McCue also questioned the judge’s suggestion that it would be “impossible” for Boston Scientific to comply with the TCPA under the circumstances, pointing out that the company could have checked to see if any of the 200,000 numbers it called were on the Do-Not-Call Registry, or used a live person to place calls for consumers not on the registry.
It also could have mailed or emailed patients to invite them to seminars, he said.
Meanwhile, McCue disputed Gorton’s conclusion that the calls were not marketing-related.
“The FCC has long held that an overt sales pitch is not required on the call,” he said. “All that is required is that a purpose of the call — [it] need not even be the sole purpose — is to sell goods or services. The court itself acknowledged that physicians were encouraged to discuss treatment options sold by Boston Scientific at the seminars themselves. The call had a marketing purpose.”
Kevin V.K. Crick, a Boston attorney who represents plaintiffs, said the ruling provides useful guidance going forward.
“In future cases … it will be important for plaintiffs to try to display to a court that a defendant’s reliance on information about who a particular phone number is allegedly assigned to was unreasonable before the defendant called the phone number,” he said, pointing to technology and services that currently are or will soon be available to businesses to fully investigate such matters before making telephone solicitation and debt collection calls.
Between 2014 and 2018, defendant Boston Scientific partnered with a number of pain management clinics to host seminars aimed at educating patients about treatment options for chronic pain.
A Boston Scientific representative was typically present at each seminar, but a physician from the host clinic presented his or her own content. The defendant encouraged physicians to discuss treatment options, including Boston Scientific products, but did not sell its products at the seminars.
During the years in question, the defendant offered to make invitation calls for the seminars on the clinics’ behalf, partnering with vendors to transmit pre-recorded voice messages.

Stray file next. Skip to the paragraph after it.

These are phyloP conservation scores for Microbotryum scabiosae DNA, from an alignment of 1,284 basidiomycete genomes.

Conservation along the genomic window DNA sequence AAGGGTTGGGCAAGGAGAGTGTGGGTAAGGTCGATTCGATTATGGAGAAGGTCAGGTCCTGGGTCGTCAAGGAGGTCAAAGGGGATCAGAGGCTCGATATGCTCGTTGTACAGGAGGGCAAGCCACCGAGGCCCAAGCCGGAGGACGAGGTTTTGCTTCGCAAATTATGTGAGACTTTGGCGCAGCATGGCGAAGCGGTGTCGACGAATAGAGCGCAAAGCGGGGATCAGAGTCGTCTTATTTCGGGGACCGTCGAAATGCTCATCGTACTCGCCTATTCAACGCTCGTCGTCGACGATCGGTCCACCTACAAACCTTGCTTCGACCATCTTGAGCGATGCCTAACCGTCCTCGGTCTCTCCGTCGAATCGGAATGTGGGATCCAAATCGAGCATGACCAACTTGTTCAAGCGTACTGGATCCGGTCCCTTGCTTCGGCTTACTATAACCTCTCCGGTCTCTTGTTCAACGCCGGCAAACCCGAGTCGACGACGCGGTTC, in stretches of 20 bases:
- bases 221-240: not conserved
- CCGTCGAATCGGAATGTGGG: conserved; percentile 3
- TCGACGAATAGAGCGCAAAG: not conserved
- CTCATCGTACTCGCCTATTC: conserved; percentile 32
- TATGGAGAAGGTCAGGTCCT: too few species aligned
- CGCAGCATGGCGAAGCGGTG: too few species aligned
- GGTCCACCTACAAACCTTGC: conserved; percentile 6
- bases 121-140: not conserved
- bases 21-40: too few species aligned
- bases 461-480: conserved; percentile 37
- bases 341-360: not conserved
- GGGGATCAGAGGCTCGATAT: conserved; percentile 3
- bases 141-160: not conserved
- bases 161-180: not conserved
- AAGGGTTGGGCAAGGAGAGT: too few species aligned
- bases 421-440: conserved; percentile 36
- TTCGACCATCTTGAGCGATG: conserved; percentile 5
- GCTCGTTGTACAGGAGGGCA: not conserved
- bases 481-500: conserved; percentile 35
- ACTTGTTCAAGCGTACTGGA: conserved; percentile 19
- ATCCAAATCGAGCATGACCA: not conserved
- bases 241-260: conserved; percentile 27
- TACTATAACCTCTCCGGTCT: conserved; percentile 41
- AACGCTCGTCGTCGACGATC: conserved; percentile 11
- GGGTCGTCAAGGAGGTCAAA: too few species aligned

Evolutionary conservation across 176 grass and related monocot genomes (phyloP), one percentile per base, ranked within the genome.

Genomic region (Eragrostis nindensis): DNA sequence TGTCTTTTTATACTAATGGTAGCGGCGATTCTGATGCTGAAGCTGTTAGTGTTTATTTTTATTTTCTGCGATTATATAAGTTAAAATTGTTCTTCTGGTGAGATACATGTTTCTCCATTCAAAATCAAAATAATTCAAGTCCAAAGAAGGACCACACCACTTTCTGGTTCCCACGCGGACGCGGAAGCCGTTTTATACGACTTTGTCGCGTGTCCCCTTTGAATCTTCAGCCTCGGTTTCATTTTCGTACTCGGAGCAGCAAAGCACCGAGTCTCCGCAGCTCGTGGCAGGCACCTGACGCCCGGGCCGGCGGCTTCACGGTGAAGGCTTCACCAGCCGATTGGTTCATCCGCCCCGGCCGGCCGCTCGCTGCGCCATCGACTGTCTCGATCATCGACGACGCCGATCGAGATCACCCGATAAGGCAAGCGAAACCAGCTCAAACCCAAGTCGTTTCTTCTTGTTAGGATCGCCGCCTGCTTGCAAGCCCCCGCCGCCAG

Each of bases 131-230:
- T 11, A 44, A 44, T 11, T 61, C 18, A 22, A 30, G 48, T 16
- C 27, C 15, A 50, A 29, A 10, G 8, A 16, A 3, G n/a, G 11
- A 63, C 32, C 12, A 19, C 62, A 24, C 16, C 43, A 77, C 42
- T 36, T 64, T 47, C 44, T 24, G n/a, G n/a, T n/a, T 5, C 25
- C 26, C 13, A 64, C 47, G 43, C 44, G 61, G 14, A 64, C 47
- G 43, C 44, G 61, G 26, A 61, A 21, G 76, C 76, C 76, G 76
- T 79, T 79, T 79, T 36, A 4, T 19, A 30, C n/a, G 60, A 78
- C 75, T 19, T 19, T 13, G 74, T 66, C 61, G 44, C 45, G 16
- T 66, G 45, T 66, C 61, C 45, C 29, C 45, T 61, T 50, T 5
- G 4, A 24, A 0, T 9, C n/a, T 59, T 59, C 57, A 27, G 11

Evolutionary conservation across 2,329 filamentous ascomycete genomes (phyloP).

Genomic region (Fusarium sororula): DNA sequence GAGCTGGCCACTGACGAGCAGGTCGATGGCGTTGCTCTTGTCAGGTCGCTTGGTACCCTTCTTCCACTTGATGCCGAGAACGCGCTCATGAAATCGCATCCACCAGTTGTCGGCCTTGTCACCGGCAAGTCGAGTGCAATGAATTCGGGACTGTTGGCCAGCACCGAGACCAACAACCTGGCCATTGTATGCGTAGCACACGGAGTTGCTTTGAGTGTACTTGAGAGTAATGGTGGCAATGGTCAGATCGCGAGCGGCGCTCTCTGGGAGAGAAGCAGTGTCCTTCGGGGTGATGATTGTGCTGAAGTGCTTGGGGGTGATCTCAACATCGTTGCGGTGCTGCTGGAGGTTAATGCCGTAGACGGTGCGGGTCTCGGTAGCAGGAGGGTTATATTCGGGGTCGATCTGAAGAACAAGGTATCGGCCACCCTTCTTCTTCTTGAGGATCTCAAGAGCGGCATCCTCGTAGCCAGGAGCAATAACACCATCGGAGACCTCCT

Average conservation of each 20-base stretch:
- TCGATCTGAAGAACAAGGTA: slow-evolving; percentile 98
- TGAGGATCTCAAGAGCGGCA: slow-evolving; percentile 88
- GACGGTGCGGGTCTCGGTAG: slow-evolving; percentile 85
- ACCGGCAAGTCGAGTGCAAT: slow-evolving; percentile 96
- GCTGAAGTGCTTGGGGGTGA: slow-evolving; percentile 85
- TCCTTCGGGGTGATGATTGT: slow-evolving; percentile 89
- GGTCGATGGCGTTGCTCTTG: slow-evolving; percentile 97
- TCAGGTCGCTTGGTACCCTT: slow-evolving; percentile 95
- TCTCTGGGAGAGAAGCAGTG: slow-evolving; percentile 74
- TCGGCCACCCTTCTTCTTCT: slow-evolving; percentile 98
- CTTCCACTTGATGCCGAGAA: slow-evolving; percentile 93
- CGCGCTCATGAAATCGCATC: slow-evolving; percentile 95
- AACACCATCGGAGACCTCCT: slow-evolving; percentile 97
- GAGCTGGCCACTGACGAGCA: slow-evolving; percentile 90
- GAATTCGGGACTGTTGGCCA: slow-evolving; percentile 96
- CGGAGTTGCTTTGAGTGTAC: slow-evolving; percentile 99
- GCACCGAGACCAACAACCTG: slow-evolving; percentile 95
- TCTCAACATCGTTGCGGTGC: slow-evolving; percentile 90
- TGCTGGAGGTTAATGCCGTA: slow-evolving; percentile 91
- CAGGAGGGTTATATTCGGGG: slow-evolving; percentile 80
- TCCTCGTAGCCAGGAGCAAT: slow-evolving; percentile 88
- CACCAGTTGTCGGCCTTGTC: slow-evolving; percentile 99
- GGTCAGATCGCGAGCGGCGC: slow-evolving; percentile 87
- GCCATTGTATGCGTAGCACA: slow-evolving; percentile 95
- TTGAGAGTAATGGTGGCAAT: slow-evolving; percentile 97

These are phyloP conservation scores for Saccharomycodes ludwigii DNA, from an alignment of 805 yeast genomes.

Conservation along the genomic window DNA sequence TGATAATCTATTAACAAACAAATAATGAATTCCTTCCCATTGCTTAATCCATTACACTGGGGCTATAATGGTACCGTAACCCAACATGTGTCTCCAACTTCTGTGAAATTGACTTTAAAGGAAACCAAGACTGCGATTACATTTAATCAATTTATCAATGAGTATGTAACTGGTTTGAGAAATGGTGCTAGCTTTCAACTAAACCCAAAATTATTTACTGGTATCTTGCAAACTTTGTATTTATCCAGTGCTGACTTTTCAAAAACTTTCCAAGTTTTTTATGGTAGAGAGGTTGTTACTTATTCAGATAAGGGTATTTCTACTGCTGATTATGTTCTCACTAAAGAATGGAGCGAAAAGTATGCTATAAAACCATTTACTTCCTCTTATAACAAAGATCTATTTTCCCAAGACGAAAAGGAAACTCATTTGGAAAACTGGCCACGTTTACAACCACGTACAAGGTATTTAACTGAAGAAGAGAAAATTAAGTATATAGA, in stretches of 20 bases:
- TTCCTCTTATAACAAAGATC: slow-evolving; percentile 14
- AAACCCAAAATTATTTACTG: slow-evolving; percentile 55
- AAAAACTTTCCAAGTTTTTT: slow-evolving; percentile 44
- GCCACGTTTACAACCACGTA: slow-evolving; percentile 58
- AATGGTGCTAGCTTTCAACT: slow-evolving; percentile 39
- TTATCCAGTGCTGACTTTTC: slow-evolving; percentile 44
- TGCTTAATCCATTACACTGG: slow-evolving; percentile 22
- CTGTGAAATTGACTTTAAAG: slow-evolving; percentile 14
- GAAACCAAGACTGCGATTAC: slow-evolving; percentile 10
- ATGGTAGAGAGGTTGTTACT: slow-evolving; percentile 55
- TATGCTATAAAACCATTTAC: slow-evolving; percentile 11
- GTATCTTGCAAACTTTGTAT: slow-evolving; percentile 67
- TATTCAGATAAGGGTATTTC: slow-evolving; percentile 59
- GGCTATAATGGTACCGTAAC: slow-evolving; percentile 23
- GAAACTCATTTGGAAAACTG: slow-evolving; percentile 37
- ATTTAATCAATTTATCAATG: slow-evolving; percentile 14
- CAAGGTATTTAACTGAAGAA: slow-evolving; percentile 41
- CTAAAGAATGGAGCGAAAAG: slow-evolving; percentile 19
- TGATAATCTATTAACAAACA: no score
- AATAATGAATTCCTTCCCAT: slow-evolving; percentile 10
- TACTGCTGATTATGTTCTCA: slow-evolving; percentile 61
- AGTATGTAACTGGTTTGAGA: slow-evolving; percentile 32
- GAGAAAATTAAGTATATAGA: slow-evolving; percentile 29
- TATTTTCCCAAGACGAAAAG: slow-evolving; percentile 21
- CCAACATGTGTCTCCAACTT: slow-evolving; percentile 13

The clinics created the list of invitees; Boston Scientific apparently did not verify that the messages were actually transmitted to the patients the clinics intended to reach.
In June and July 2018, Boston Scientific placed two calls on behalf of Spine Works Institute, a Boston Scientific partner, inviting patient “S.B.” to a Spine Works seminar.
Though S.B. had consented for Spine Works to contact her by phone, her number had been reassigned to plaintiff Sandoe at the time the calls were made.
Sandoe claimed he called Spine Works after the first call, asking it to stop calling, though his phone records apparently did not show any such calls. The number was also registered with the DNC Registry before it was reassigned to Sandoe, who never registered the number himself.
The plaintiff brought a putative class action against the defendant under the TCPA in August 2018. In October 2019, the federal District Court denied the plaintiff’s motion to certify the class. In the meantime, the defendant moved for summary judgment.
Pointing to FCC statements that the TCPA did not demand the “impossible” of callers, Gorton rejected Sandoe’s argument that reasonable reliance is not a valid defense under the statute.
Here, Gorton said, Boston Scientific did indeed reasonably rely on its partners to provide an invitee list of patients who had provided contact information for health-care-related events and services.
Additionally, Gorton rejected the plaintiff’s contention that the calls constituted solicitations illegally made to a number on the DNC Registry.
“[T]he messages received by plaintiff neither implicitly nor explicitly mention Boston Scientific’s products or services,” Gorton wrote. “The purpose of each call was to invite the intended recipient to a Seminar for pain management at which Boston Scientific products were sometimes mentioned but were not for sale.”
Because the messages were health care messages and not solicitations, he said, it was unnecessary to decide whether someone reassigned a number already listed on the registry could sue under the TCPA.